Francesco Fasani, Jacopo Mazza, 25 January 2021

The spread of COVID-19 has had dire consequences for the earnings and employment of workers in Europe. As in most recessions, immigrants are among the most vulnerable workers. This column proposes a measure of employment risk based on workers’ job attributes which sidesteps the lack of an up-to-date European labour force survey, and estimates that the pandemic-induced recession puts 9 million immigrant workers at high risk of unemployment in Europe.

Lukas Kleine-Rueschkamp, Cem Özgüzel, 09 December 2020

Workers in essential services have been crucial during COVID-induced lockdowns. This column assesses the contribution of migrants to ‘key worker’ occupations across regions in 31 European countries. Based on individual-level data on occupations from the EU labour force survey and the European Commission’s definition of key workers, it shows that migrants are as likely to support regional economies in key worker occupations as native-born workers are. However, within countries, large differences exist across regions and between cities and rural areas. Overall, migrants play an especially important role in low-skilled key occupations and in cities. At the same time, they also provide a vital source of labour supply in skilled jobs critical for European healthcare systems, such as doctors and nurses.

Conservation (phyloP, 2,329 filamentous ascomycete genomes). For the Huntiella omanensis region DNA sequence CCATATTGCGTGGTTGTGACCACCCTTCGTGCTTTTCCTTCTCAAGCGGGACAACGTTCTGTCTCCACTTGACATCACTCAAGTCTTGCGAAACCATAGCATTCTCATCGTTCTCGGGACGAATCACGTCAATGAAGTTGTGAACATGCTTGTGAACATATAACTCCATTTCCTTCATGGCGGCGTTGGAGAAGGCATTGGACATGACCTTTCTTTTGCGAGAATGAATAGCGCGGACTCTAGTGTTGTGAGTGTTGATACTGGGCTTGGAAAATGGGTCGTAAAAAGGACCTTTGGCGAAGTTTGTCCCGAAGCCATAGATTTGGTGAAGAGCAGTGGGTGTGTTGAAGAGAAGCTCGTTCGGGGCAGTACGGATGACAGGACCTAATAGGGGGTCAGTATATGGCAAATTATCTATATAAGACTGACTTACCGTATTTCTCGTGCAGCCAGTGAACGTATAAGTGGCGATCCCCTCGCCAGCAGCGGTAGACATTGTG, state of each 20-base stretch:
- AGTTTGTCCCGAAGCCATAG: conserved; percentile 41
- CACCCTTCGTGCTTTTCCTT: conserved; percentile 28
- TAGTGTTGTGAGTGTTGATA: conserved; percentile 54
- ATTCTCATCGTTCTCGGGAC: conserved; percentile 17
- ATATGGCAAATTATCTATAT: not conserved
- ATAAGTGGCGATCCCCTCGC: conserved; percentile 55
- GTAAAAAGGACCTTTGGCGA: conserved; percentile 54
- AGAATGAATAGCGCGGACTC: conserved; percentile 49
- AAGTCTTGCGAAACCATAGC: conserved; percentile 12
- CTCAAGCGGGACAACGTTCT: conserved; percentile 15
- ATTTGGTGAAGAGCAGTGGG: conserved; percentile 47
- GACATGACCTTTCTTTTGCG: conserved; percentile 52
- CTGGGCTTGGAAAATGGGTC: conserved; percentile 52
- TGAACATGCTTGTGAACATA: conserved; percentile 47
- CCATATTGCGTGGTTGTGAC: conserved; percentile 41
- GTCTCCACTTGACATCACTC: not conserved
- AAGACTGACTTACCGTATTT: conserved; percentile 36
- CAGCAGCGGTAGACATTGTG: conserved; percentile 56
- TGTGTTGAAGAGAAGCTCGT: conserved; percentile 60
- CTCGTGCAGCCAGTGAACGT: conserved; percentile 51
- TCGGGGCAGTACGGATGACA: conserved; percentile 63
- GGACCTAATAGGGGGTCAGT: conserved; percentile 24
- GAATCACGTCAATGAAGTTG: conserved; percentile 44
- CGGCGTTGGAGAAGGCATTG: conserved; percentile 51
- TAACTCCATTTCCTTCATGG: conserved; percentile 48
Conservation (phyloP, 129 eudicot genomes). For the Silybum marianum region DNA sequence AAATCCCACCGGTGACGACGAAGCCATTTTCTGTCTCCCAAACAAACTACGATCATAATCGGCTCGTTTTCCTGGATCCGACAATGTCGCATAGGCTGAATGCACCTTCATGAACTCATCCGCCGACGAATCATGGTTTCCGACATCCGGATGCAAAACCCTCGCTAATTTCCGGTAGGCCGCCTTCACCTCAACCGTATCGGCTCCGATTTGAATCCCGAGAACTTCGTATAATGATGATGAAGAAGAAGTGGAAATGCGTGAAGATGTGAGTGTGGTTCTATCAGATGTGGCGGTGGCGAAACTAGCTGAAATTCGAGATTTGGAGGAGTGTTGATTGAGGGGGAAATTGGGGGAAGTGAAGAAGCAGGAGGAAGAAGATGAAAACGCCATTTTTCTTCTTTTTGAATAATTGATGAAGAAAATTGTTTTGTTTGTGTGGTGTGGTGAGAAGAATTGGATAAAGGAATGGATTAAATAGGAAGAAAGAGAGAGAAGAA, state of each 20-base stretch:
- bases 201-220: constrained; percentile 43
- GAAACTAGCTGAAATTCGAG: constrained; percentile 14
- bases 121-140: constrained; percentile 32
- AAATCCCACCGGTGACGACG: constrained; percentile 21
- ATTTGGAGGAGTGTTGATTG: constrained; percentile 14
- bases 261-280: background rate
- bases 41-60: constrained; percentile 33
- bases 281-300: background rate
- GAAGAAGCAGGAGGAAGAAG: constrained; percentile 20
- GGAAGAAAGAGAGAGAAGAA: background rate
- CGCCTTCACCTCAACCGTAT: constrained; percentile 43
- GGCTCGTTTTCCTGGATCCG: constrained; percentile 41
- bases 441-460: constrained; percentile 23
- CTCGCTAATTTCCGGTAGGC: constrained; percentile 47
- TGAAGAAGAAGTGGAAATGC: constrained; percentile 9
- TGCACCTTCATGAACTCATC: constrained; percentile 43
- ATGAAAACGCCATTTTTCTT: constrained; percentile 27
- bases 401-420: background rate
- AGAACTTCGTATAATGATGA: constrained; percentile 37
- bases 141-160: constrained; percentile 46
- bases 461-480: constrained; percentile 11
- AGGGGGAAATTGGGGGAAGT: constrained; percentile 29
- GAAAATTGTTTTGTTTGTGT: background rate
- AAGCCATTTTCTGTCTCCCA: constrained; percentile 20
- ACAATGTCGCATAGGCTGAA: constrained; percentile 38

Ahmed Mushfiq Mobarak, 31 May 2019

In this Yale Insights animation, Mushfiq Mobarak summarises six observations from economic research about how immigration creates economic benefits.

CEPR Policy Research